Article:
Page last updated at 12:21 GMT, Thursday, 12 June 2008 13:21 UK

Class therapy 'harming children'

Teachers should be concentrating on learning not emotions, it is argued

Children's minds are being damaged by a culture of therapy in the classroom, a leading educationalist has argued.

Dennis Hayes, visiting professor at the Westminster Institute of Education, said pushing pupils to talk about their feelings harmed their education.

"Therapeutic education" which places emotions over intellect, puts up barriers to learning by assuming everyone has problems, he said.

Instead teachers should concentrate on teaching their subjects, he argued.

The stress young children face as a result of tests and the pressures of modern life have featured in the media in recent months and years.

'Worry box'

"Pressures have always been there but the shift is that now children are being taught they can't cope," said Prof Hayes who lectures at the institute which is part of Oxford Brookes University.

But he argued that now anxieties that did not previously exist were being placed in the minds of young children by an over-emphasis on the emotional.

He gave the example of what is called "circle time" in primary schools, which, he said, used to be a chance for pupils to sit down at the end of the school day and talk about what they had learned.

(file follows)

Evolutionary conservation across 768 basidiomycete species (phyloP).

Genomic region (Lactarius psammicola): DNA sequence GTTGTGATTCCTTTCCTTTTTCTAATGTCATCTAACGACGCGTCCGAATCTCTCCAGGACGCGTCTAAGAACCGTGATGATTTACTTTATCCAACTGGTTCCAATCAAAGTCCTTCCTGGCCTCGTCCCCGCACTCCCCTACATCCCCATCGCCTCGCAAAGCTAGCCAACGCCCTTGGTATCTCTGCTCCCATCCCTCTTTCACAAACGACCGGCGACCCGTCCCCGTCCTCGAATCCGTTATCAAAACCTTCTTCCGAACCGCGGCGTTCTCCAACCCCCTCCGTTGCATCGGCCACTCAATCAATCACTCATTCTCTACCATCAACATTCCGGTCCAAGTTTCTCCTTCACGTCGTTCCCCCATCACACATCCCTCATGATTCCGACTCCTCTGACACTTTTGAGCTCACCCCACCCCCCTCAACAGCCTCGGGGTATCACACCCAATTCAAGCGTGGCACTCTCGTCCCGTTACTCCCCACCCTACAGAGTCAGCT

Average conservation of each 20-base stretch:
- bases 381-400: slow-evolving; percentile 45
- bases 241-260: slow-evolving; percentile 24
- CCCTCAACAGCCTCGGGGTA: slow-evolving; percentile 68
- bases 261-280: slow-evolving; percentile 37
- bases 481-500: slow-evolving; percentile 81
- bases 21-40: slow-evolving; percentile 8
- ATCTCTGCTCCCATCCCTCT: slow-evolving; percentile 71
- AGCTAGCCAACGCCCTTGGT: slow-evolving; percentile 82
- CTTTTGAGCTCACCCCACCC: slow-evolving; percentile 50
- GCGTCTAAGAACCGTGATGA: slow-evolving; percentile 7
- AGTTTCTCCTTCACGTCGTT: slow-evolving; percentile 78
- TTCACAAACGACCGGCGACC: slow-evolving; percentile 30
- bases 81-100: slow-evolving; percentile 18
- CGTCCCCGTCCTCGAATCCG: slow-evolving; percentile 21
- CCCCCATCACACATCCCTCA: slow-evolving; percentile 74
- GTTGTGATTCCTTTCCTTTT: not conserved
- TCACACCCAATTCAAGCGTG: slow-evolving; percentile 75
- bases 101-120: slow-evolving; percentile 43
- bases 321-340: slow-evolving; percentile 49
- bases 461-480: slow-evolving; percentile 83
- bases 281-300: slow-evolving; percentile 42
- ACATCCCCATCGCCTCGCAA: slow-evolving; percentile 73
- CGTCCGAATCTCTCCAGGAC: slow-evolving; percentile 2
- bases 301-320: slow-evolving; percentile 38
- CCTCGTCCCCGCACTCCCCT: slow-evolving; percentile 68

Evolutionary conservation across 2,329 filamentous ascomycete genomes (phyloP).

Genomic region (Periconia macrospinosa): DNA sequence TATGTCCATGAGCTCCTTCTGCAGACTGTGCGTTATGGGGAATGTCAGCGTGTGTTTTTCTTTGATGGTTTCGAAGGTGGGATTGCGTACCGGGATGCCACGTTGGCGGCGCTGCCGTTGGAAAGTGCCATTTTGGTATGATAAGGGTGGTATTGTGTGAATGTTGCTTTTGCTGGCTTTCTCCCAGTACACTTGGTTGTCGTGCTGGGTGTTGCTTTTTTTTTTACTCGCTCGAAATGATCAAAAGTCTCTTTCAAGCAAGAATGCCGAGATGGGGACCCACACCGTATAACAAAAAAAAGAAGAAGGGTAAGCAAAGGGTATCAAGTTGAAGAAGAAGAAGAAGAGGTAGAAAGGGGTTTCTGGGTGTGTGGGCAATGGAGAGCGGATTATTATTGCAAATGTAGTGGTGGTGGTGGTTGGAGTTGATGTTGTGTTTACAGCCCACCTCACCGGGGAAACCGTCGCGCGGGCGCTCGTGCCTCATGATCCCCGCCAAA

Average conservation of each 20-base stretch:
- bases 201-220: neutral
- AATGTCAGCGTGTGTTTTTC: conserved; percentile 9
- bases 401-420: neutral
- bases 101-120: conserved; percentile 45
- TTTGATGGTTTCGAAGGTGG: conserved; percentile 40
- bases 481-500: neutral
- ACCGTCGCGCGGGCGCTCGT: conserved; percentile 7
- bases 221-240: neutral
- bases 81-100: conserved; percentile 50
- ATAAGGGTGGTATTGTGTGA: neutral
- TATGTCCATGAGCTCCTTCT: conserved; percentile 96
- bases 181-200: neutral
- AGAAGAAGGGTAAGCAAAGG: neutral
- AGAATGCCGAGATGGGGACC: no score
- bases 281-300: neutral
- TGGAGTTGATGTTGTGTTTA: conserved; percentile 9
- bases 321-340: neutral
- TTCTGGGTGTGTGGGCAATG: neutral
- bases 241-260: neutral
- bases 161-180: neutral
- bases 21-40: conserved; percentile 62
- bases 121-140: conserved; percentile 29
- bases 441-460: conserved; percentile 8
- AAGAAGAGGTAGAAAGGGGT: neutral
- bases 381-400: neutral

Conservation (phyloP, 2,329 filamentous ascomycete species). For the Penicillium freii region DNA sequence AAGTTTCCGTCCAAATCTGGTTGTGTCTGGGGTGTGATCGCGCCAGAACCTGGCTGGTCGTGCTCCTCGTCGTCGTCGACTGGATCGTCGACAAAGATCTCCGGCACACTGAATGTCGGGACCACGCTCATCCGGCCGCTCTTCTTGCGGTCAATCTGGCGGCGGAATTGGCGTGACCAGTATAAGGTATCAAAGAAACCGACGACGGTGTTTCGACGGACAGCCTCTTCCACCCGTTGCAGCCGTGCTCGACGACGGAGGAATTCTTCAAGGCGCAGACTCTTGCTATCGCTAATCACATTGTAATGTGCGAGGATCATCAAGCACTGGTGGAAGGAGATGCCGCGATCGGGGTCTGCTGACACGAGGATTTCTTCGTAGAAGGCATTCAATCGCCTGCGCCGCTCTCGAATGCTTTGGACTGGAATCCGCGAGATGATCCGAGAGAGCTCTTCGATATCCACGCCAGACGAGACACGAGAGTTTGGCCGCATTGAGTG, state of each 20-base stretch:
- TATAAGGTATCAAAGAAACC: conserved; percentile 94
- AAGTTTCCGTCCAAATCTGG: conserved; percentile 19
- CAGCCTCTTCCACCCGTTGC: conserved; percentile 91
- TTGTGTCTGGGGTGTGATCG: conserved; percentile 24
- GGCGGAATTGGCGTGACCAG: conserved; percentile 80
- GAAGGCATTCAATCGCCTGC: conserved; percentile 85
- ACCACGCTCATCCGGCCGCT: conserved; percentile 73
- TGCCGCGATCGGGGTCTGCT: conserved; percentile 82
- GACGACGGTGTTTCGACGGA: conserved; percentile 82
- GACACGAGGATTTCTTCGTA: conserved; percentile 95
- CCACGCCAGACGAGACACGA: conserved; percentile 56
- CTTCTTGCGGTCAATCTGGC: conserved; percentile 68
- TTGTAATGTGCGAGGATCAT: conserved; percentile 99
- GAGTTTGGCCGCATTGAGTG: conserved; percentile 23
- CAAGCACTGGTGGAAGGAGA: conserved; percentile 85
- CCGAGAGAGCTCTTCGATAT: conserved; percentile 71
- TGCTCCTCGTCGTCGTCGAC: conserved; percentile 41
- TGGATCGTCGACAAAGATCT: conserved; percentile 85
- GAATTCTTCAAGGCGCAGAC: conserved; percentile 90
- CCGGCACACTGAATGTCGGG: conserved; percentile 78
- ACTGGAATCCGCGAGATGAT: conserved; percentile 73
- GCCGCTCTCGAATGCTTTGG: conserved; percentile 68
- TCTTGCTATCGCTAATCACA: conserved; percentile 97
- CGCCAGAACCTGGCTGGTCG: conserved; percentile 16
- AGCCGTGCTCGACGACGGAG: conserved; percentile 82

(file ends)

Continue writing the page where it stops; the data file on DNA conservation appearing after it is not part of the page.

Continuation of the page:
Now youngsters were encouraged to sit around and talk about their feelings instead, he said.

"This can create anxiety among young people. We heard of one young girl and it was her turn to 'put her worries' in the 'worry box'.

"But she became very upset because she didn't have any worries," he said.

The more people obsessed about their problems, the harder they were to get over, he said.

He claimed that having a mental health problem was now seen like wearing a "badge of honour".


"And it's not just in infant and primary schools, it's right the way through to higher education," he added, claiming that students were always looking for difficulties such as dyslexia to declare.

He added: "People say you need to get self-confidence to learn but you get self-confidence by learning.

"Once you start saying you need self-confidence for learning, you never get the learning."

He argued that teachers should get back to focusing on the subjects that they teach.

Unless teachers could give children a "way in to the world" there was no reason children should respect them, he argued.

The arguments are contained in a new book Prof Hayes has co-written with fellow educationalist Kathryn Ecclestone, The Dangerous Rise of Therapeutic Education.

A spokesman for the Department for Children, Schools and Families accused the authors of trying to get publicity for their book.

"Controversial views are a good way of getting headlines. But there is growing evidence that developing children's social and emotional skills can help to improve behaviour, attainment and well being."

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